Commercial actors should never have just one ball in the air.

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Commercial Actors Should Never Lose Track of the Big Picture


I chirp like a bird about the details of commercials.  The wardrobe you should be wearing, the types you should have represented in your headshots, the research to do ahead of time, the copy, your audition time, listening, reading – the importance of the minutiae. The details will get you the callback, the details will book you the job. Attention to the details will win you the respect of the casting office. Sometimes the Small Picture (and by that I mean details) is a great place to focus. And sometimes, it can lead you astray…

Commercial actors should never lose track of the Big Picture.

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Commercial Actors Should Never Blame Their Agent


Blaming an agent is an easy thing to do.  You can easily pin almost everything going wrong in your career on them.  It’s common.  I hear it all the time, and it’s not my favorite.  Sometimes I’m sure it is warranted.  But it’s my strong belief that it is a veeeeery rare occasion that your agent is sabotaging your career.  And even if they are, you have some responsibility in that.  Let’s talk about it…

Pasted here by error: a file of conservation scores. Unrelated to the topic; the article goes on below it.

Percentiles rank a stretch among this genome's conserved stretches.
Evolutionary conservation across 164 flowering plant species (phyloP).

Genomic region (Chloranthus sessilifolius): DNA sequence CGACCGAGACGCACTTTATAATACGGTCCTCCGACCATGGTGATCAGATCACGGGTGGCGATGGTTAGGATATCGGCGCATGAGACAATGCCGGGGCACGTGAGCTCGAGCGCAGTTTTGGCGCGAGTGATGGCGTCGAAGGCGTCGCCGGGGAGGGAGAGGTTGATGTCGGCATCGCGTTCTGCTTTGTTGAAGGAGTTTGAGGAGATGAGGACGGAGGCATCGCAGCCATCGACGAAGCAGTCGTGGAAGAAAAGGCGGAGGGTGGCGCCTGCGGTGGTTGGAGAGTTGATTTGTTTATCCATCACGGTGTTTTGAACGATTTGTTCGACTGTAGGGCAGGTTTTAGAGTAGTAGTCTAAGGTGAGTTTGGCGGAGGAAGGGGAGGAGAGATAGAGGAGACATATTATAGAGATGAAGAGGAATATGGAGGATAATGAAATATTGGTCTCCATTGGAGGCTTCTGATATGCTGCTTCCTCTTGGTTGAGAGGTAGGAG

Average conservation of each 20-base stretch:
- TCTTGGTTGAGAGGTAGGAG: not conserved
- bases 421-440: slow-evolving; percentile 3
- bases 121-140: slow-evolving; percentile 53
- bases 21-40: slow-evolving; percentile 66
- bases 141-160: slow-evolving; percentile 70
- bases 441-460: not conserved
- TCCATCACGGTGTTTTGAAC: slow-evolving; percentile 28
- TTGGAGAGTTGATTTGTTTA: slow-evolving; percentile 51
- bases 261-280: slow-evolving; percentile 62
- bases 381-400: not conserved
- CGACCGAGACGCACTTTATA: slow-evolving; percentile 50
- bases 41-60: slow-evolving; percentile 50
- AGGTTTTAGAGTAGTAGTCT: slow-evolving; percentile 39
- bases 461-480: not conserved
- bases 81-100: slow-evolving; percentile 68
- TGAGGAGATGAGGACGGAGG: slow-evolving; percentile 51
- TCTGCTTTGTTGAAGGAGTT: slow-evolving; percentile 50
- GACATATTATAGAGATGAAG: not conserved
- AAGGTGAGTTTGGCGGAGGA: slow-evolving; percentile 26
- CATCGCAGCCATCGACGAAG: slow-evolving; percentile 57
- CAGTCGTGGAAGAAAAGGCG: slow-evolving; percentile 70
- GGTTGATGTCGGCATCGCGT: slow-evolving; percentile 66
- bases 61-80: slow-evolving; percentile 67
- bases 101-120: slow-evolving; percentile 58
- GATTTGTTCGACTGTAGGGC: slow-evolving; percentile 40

Commercial actors should never blame their agent.

There are a small handful of commercial agents that have, on occasion, made me furious.  This is a fact.  But don’t get cocky.  So have actors…infinitely more times than agents, but that’s neither here nor there.  What we should talk about is the blame game.  Talent agents are given blame far more often than they should.  And I don’t think it’s helpful.  In fact, I’m sure it’s not.  It takes all responsibility (and power, frankly) out of the hands of the actor and leaves you a helpless victim.  This isn’t the case…or it sure as heck doesn’t have to more

Commercial Actors Should Never Needlessly Feel Bad About An Audition